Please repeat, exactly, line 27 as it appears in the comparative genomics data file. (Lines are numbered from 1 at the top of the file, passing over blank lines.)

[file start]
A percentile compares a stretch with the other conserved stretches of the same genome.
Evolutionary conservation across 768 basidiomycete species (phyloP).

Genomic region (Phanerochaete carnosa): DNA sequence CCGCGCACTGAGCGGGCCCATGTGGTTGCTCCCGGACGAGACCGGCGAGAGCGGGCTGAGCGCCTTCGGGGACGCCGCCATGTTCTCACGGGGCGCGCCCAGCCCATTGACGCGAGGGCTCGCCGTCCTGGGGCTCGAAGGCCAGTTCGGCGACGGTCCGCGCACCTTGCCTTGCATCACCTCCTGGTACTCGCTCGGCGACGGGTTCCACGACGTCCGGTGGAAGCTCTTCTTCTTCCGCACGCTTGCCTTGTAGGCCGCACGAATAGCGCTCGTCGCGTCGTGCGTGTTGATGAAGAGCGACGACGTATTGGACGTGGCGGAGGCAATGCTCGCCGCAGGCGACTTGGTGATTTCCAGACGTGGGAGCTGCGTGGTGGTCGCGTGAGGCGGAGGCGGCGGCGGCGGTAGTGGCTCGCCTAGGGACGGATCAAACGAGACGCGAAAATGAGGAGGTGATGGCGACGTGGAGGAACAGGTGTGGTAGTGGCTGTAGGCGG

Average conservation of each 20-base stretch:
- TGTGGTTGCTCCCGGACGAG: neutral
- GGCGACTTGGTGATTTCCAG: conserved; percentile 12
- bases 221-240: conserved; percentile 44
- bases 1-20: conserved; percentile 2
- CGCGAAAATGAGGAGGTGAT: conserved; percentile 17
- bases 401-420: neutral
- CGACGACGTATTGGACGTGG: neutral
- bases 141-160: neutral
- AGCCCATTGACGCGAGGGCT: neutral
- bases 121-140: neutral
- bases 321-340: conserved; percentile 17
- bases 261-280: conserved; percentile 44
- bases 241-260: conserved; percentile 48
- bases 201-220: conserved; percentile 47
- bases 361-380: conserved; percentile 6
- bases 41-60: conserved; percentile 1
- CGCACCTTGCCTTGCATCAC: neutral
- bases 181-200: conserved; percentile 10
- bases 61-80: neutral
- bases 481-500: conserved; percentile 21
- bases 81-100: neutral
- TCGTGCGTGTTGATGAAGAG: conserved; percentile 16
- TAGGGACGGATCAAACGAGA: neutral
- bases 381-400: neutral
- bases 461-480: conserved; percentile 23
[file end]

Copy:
- TAGGGACGGATCAAACGAGA: neutral